By Mark E. Hyman, DDS, MAGD
An audio version of this article is available at the bottom of the page.
One of the biggest fallacies in dentistry is the idea that the only way to grow your practice is to focus on increasing the flow of new patients. While attracting new patients is important, if you put enhanced time and energy into all our patient relationships, amazing things will happen. It’s been estimated that the average practice has about one million dollars of diagnosed but undone dentistry sitting in their charts. This is a colossal missed opportunity that can be realized when you focus on turning your patients into raving fans.
So, what is a raving fan? They are patients who never miss an appointment, show up on time, pay their fees with appreciation, are open and grateful for your treatment suggestions, refer friends and family, and write really nice things about you on the internet. To create raving fans you have to take patients’ expectations of what their dental visit is going to be and turn it upside down. Take everything negative they expect to experience and turn it into a positive.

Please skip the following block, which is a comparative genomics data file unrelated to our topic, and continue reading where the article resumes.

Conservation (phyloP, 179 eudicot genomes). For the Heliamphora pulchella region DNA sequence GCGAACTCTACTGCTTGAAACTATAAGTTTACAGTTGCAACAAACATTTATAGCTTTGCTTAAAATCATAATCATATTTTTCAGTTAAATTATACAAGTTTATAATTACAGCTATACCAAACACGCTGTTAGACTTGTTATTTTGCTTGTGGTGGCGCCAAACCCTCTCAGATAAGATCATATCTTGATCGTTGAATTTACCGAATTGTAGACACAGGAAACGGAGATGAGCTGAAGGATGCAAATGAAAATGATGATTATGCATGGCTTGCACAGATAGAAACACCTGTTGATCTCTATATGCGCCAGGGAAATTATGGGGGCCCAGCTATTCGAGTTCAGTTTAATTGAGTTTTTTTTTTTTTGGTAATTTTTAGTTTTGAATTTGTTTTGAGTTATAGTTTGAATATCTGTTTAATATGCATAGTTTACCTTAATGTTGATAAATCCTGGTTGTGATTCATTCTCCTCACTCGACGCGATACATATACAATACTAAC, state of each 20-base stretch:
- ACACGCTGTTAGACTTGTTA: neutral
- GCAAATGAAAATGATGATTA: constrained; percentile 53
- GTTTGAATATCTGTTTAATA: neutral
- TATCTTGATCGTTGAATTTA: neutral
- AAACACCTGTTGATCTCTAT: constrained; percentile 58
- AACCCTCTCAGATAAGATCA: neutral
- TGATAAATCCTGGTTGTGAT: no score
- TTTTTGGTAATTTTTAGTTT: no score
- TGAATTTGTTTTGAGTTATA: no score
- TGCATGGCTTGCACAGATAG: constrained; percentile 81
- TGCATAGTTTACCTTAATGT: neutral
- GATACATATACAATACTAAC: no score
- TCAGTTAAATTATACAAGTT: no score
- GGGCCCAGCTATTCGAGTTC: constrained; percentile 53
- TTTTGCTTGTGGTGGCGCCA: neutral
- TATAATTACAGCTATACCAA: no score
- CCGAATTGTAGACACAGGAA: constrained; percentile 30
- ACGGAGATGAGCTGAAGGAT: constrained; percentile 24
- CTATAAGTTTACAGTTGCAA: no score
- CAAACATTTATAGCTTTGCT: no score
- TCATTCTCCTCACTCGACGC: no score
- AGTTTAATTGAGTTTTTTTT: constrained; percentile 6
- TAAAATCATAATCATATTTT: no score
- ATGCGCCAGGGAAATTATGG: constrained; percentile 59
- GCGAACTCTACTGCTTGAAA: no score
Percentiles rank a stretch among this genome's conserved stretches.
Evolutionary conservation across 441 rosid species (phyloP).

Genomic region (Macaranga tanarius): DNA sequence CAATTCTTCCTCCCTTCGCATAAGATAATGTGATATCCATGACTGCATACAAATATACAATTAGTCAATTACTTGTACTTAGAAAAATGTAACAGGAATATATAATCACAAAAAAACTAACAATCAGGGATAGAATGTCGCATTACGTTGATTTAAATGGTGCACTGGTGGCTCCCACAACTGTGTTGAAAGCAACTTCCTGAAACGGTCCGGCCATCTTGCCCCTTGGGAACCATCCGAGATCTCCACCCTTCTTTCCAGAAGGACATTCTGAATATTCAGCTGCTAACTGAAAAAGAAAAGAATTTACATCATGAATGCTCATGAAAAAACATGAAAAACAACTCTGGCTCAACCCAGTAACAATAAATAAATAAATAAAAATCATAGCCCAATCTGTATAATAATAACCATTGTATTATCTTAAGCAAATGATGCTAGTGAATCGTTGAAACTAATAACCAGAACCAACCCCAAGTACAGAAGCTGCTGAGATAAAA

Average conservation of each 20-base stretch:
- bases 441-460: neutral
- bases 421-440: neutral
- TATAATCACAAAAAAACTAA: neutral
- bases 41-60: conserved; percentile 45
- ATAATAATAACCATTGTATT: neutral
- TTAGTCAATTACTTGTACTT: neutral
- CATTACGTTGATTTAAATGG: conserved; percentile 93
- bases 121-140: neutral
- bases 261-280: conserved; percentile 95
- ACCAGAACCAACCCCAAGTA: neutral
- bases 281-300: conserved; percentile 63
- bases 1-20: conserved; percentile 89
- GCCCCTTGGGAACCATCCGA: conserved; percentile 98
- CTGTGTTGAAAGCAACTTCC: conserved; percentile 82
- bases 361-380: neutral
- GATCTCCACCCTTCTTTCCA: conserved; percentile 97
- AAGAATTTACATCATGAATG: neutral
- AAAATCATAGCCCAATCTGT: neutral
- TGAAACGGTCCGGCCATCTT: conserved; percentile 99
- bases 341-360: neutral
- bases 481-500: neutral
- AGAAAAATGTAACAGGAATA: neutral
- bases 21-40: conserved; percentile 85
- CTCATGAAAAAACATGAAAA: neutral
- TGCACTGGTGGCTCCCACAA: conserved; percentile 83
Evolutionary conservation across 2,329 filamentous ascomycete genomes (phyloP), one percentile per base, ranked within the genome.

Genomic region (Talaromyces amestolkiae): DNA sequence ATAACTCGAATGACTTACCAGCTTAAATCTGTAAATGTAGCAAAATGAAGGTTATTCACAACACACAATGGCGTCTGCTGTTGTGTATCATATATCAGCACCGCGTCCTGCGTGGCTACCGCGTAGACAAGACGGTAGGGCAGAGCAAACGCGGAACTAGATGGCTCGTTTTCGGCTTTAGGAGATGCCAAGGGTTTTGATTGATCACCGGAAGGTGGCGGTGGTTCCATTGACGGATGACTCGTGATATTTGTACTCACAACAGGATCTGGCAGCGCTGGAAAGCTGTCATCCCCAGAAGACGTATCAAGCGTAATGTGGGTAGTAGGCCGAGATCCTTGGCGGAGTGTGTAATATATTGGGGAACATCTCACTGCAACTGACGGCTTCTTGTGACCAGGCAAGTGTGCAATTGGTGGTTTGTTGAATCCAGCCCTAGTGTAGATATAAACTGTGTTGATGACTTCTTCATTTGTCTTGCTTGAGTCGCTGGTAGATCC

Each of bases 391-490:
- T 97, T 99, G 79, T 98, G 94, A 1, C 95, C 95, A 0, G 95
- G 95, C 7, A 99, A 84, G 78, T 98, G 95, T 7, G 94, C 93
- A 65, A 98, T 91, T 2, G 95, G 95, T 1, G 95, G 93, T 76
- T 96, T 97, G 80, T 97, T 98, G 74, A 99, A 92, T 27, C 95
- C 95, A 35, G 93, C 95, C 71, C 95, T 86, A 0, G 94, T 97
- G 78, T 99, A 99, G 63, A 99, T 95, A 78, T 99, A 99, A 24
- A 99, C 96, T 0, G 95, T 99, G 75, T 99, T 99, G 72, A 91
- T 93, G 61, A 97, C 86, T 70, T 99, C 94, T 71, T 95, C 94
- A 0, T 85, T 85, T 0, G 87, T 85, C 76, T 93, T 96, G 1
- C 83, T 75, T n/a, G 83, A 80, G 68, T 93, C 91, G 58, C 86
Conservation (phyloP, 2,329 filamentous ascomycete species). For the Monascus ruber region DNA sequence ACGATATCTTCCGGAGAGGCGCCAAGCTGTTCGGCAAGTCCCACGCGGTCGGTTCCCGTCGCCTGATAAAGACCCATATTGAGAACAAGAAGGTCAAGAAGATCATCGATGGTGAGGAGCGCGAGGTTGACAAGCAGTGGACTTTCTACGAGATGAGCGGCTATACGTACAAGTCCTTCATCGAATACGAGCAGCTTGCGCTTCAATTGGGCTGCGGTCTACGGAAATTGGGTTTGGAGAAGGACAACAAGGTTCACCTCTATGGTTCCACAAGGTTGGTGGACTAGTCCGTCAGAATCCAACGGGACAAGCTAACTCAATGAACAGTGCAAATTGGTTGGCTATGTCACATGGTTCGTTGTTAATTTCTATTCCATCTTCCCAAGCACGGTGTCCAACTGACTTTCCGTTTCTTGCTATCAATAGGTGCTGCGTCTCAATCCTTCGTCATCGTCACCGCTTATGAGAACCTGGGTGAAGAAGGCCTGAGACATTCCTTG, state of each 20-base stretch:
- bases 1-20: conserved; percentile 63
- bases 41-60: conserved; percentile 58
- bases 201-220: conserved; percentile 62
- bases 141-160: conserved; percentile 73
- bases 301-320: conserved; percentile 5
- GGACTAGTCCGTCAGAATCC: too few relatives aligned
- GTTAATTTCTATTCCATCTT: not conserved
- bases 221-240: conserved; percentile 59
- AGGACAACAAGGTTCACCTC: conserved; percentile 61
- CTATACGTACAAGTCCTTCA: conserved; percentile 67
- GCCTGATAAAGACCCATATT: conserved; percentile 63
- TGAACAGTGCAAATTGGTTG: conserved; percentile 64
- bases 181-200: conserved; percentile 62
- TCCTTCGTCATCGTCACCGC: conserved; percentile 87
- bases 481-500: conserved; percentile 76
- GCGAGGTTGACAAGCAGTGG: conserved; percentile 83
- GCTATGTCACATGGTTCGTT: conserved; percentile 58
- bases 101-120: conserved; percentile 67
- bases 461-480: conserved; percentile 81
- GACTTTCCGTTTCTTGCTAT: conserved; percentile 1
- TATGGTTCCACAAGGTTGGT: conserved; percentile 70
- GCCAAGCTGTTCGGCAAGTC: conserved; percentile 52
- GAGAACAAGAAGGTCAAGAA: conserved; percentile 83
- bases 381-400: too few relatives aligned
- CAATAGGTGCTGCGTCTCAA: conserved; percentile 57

Dr. Irvin Becker, who was chairman of Education at Pankey Institute, once said the reason most people never received optimal care is because no one ever asked them if they wanted it. So put away your fears of rejection and failure and let’s look at the patient experience through a different paradigm of delivering healthcare in an abundant and relationship-driven way.
The New Patient Experience